As more companies in the manufacturing industry are becoming involved in foreign transactions, particularly exporting, they need to be aware that they can reduce their U. S. tax liability using an Interest-Charge Domestic International Sales Corporation, more commonly known as an IC-DISC.  The IC-DISC is a federal tax export incentive entity structuring available for U. S. companies that export goods and services to foreign countries.  An IC-DISC creates the opportunity to tax a portion of export related to profits at lower tax rates, and to potentially defer export related income to future years. 

The IC-DISC allows certain U. S. exporters to reduce their overall tax liability through a commission mechanism.  The exporter manufacturing company pays a tax deductible commission, based on qualified export sales, to a newly created corporation that makes an IRS election to be an IC-DISC.  By design, IC-DISCs are exempt from federal tax, and therefore do not pay tax on the commission received.  The IC-DISC then distributes the commission income to the shareholder as a qualified dividend subject to tax at reduced capital gains tax rates.

The IC-DISC entity can be created by the shareholders of the exporter manufacturing company as a brother-sister configuration, typically used when the exporter manufacturing company is a regular corporation for tax purposes.  Or, the IC-DISC can be established by the exporter manufacturing company as a parent-subsidiary configuration when the parent exporter manufacturing company is a pass-through type tax entity.

In either case, the benefit received from utilizing an IC-DISC structuring is dependent on the tax structuring and the effective tax rates of the taxpayers involved in the commission transactions.  The IC-DISC is not required to distribute its accumulated earnings, allowing for the dividend income to be deferred into future years.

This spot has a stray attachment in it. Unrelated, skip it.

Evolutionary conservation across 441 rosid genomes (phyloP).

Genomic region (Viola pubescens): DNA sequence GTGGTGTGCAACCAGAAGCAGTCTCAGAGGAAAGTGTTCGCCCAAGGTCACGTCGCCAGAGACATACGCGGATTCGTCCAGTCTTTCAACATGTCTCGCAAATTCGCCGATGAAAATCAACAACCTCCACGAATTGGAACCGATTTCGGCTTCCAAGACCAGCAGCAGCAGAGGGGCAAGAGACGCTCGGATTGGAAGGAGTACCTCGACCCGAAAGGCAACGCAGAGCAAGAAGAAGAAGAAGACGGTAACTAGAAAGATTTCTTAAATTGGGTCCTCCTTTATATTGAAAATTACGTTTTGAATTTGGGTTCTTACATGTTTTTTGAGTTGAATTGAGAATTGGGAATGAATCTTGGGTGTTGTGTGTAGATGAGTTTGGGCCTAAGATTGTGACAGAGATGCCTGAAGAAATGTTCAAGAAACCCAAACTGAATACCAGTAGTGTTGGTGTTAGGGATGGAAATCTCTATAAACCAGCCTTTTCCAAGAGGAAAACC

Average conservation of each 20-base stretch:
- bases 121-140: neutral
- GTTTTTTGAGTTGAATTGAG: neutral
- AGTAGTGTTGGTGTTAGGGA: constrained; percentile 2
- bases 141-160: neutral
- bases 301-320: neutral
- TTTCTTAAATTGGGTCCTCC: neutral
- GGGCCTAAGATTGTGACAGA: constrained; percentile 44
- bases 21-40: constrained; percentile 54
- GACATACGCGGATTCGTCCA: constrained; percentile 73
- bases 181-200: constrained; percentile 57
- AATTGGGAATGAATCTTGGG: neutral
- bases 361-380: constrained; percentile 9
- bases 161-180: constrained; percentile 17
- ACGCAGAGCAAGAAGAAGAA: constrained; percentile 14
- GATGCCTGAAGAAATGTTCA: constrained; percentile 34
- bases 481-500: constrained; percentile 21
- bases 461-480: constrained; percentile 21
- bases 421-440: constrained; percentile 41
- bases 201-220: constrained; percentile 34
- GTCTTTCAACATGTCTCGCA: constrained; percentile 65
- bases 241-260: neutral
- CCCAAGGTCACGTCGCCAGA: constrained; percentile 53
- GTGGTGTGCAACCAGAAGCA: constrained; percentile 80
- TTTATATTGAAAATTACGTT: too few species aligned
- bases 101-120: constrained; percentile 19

Export sales must meet the following requirements in order to qualify for the IC-DISC benefit:

  1.  Export property must be manufactured in the U. S.
  2.  Export property must be sold for direct use outside the U. S.
  3.  Less than 50 percent of the export property’s sale price must be attributable to imported

In addition to export sales of manufactured property, the following transactions may also qualify for IC-DISC treatment:

  1.  Leasing U. S. manufactured property for use outside of the U. S.
  2.  Export sales of property that is extracted, produced, or grown in the U. S., including crops and 
  3.  Engineering and architectural services provided for construction projects located outside the U. S.



The Research and Development Tax Credit Program, or RTCP, was introduced into the Internal Revenue Code to encourage businesses to invest in significant research and development efforts with the high expectation that such an advantageous tax incentive program would help stimulate economic growth and investment throughout the United States and prevent further jobs from being outsourced to other countries.

In December 2015 the Protecting Americans from Tax Hikes Act of 2015, or PATH Act, made the RTCP a permanent tax incentive within the Code and considerably restructured the program to allow eligible “small businesses” (i.e., $50 million or less in gross receipts) to claim the RTC against the Alternative Minimum Tax for tax years beginning on January 1, 2016.

Businesses with average annual gross receipts of less than $50 million for the three taxable year period preceding the current taxable year are now eligible to offset both their regular income tax and their AMT with RTCs. Before the enactment of the PATH Act, businesses in AMT positions were unable to utilize their RTCs to offset their tax liability. Regardless, it is important to point out that RTCs can generally be either carried back 2 years or carried forward up to 20 years before the RTCs could expire unutilized

In addition, PATH allows eligible “start-up companies”, which is defined in this section of the Code as companies with less than $5 million in gross receipts in the current taxable year and that have no gross receipts for any taxable year prior to the five taxable year period ending with the current taxable year, to claim up to $250,000 of the RTC against the company’s federal payroll tax for tax years beginning on January 1, 2016.